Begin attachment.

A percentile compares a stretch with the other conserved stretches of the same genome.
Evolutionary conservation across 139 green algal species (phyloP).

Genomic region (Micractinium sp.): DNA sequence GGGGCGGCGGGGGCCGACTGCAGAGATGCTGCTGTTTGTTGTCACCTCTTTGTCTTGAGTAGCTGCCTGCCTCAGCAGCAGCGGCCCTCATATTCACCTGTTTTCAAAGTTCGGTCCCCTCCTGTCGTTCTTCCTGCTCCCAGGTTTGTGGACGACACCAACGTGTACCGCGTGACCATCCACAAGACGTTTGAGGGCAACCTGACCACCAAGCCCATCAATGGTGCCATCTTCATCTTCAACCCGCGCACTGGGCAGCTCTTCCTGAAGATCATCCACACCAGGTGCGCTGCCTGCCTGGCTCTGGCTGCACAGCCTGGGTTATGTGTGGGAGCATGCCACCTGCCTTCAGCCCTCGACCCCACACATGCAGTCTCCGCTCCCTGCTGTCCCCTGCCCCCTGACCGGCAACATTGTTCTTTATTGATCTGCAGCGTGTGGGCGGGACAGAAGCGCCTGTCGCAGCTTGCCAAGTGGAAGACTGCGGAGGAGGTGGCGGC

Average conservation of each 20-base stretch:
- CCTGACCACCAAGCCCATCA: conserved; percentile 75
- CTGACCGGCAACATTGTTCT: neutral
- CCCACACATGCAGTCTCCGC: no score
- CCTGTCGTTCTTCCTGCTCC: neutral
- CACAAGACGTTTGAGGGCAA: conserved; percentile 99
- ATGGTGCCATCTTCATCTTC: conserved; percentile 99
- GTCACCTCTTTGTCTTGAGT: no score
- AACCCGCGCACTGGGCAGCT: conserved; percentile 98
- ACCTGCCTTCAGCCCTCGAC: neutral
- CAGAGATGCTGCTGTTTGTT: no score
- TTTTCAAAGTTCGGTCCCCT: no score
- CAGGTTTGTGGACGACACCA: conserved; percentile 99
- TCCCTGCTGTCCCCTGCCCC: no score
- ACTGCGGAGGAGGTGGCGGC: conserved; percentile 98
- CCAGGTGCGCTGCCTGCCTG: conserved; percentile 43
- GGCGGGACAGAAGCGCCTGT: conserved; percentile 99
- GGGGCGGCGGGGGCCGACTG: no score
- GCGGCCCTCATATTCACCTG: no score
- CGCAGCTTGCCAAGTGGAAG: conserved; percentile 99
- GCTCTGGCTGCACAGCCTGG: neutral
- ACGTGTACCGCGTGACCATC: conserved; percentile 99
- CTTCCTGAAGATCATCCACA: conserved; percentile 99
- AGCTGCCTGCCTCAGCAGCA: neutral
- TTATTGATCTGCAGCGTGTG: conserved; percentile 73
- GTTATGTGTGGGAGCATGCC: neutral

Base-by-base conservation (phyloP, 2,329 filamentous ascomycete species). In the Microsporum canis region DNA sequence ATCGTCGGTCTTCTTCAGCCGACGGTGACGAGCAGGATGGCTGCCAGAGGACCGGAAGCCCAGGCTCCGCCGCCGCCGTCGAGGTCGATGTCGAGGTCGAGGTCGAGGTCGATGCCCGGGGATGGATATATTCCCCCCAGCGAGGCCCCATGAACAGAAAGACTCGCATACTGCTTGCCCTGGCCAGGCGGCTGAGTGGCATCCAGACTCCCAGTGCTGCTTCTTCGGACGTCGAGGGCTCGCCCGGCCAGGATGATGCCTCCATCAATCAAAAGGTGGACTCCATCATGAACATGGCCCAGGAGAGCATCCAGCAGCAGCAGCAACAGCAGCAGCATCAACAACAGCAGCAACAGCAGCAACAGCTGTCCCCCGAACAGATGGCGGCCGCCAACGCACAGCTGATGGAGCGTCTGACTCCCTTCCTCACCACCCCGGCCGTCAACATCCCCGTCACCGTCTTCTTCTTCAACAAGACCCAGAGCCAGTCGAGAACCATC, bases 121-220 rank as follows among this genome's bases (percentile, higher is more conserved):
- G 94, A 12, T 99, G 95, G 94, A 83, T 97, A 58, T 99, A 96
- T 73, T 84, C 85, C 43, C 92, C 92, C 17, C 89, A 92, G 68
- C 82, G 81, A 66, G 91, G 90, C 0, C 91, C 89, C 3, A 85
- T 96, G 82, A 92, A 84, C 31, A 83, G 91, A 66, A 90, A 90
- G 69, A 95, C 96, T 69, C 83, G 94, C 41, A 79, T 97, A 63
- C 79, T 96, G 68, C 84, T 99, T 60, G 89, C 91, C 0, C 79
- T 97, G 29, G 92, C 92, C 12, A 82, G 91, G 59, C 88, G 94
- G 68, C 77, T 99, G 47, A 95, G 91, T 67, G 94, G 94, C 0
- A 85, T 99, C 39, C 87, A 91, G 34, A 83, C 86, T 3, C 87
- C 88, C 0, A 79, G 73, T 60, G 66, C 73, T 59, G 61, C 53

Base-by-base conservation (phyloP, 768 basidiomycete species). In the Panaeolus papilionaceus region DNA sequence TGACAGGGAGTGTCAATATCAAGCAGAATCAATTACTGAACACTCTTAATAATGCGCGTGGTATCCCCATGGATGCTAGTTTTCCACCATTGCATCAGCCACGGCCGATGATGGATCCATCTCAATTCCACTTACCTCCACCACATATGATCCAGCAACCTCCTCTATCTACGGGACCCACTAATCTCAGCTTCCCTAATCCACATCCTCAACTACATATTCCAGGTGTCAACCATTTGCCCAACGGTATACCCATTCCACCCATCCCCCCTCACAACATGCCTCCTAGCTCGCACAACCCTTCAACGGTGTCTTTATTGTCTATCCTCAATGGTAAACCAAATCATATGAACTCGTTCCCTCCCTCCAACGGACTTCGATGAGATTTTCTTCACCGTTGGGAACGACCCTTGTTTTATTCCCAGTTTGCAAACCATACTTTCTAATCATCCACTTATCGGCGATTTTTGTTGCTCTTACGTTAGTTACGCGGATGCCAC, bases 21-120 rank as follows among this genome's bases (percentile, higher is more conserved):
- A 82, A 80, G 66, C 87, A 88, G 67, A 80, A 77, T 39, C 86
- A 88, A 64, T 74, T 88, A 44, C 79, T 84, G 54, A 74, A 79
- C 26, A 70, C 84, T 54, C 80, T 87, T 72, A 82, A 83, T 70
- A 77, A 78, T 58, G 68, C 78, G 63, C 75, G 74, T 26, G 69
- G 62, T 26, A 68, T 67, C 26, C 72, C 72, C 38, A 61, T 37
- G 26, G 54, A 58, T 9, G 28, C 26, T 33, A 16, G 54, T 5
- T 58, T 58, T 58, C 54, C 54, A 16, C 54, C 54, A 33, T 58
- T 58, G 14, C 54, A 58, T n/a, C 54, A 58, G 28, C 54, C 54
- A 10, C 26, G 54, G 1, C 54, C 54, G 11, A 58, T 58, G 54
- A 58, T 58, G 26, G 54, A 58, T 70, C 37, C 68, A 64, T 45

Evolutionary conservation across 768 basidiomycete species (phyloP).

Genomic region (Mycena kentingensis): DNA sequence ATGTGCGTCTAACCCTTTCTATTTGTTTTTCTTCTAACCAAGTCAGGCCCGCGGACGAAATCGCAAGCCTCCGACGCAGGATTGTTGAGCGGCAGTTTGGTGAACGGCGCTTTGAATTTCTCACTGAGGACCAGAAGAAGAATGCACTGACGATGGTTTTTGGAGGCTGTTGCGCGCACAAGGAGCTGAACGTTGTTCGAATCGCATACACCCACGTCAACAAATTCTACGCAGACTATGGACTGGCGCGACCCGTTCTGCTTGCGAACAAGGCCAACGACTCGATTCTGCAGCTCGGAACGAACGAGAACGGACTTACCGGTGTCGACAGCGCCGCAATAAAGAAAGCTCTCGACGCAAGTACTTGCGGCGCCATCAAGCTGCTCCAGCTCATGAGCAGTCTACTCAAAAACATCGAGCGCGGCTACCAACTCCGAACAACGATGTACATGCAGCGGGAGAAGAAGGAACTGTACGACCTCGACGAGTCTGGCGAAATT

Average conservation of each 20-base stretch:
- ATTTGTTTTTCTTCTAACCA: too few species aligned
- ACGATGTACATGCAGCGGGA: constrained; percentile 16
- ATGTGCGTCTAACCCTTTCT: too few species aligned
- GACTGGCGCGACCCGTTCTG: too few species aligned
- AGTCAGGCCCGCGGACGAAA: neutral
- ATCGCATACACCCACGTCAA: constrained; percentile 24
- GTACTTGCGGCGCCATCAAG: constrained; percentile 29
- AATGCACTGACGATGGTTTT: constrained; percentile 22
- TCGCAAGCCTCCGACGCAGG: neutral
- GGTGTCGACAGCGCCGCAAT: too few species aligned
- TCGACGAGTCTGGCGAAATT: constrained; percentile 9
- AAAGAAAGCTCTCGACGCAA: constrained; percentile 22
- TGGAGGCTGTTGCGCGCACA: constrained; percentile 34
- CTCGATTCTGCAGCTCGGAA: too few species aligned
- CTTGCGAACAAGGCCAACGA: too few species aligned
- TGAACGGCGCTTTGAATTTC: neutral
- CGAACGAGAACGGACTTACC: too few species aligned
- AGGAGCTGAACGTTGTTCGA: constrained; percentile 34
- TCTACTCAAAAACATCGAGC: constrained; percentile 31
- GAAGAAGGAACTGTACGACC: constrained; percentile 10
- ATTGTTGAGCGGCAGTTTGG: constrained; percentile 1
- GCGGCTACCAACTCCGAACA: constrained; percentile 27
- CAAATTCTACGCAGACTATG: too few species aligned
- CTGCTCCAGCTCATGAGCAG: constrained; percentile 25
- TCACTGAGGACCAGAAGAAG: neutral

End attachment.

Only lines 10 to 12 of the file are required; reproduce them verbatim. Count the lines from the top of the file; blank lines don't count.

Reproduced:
- ATGGTGCCATCTTCATCTTC: conserved; percentile 99
- GTCACCTCTTTGTCTTGAGT: no score
- AACCCGCGCACTGGGCAGCT: conserved; percentile 98